Because the beers on that top terrace didn’t matter.
The white speckles on my dorm room ceiling during that first acid trip
Didn’t matter.
Hell, that girl I am in love with
Didn’t (doesn’t, can’t, won’t) matter.
What matters to me,
As I’m dressed in drag on Halloween,
Lying in your dorm room that smells of Indian food
With 120 dollars of drug money in my pocket,
Is what’s ultimately present. Right there.
Right here. But then, lying there, the time
Clicks over into

November
And at two in the morning it becomes
One in the morning.
I don’t know which of those hours wasn’t real
But when I hug you and cry in the soft light
It is a moment too brief.
It is a moment from which I am pulled straight
Into a hotel bed halfway to New York City,
Where I lie with that girl who I guess I’m in love with
And I’m kissing her, and I realize
That blue spirals still linger on my body, but when she groans,
So softly
That “we shouldn’t be doing this”
I pause before saying “I know,”
And in that pause, my pixelated, televised, and falsified image of reality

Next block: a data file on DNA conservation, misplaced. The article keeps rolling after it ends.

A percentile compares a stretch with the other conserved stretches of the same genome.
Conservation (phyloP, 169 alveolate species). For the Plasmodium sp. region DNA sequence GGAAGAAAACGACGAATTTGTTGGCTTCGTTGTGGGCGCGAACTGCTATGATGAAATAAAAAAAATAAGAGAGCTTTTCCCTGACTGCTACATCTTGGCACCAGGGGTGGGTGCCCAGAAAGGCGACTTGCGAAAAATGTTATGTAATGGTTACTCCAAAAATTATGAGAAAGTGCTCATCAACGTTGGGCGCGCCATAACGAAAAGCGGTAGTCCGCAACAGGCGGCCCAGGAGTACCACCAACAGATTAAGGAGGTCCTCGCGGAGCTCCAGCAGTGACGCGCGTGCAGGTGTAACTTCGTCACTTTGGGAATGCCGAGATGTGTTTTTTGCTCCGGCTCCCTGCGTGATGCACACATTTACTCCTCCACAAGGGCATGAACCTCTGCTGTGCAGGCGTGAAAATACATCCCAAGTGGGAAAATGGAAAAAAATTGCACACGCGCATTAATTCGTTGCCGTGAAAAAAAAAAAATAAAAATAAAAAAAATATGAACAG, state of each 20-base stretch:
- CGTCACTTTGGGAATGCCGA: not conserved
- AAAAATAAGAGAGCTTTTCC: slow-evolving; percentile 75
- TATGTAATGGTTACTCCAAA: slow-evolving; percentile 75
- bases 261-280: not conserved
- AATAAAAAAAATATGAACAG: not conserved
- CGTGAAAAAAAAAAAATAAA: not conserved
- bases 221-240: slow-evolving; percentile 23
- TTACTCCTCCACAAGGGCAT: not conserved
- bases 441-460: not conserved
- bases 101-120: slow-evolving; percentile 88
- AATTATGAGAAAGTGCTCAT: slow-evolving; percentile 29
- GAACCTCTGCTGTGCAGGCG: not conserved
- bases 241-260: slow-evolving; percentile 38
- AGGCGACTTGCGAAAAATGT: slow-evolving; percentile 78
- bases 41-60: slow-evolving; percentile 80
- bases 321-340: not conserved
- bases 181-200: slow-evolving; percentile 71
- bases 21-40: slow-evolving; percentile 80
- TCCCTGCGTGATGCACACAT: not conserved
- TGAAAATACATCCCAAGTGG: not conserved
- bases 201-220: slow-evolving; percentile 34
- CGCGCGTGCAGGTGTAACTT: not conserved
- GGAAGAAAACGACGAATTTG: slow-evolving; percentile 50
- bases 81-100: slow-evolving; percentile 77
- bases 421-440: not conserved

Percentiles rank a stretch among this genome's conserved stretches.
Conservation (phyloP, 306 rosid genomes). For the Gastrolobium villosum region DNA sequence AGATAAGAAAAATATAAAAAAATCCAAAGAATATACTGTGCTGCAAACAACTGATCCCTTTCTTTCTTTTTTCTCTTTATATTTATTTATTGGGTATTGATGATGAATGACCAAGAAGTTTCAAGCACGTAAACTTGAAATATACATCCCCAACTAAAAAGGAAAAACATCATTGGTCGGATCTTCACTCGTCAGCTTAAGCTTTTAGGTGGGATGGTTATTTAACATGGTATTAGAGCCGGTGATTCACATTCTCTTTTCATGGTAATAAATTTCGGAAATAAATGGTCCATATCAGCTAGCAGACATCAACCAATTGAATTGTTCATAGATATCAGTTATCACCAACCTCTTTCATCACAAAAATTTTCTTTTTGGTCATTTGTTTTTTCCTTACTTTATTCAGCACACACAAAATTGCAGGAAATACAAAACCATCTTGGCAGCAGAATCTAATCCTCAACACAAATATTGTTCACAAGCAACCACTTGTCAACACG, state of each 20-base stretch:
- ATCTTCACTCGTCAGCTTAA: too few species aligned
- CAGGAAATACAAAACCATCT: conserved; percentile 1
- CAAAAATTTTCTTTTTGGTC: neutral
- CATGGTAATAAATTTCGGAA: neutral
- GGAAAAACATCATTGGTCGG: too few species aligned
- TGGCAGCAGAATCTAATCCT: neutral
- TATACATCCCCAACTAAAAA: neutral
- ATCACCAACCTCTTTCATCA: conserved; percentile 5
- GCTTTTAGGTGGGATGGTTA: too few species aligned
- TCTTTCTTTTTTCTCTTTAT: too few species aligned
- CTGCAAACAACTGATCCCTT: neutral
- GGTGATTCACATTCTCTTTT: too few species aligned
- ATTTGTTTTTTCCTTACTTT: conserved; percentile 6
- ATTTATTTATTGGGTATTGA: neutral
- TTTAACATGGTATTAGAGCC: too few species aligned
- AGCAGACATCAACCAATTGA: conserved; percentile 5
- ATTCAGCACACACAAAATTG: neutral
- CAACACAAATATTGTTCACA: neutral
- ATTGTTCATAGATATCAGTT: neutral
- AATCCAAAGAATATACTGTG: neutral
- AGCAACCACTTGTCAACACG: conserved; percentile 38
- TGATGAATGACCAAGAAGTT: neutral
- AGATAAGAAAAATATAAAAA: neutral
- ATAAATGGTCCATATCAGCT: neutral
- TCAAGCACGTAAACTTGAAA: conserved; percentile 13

Briefly turns to fuzzy grey static, its finite infinity like the trance
Of meat on a rotisserie; I’m waiting
For this turkey to cook
In my friend’s mom’s home—funny
Because I’m still a vegetarian
Who sometimes likes to think of himself, in quest for definition,
As a vegan, but man
I’m beyond definition, I’m beyond anything,
I’m beyond even my darkest imaginings of myself, so when I get wasted
At a 2am that doesn’t click back on Thanksgiving morning,
I have a slice of that ******* turkey,
Cuz the vegan chili my friend and I made at school was good and all,
But I had to bike through freezing rain to get the peppers
And even though I’m starting to feel
Like I’ve found a few people who I can take in with permanence
Nothing feels more like permanence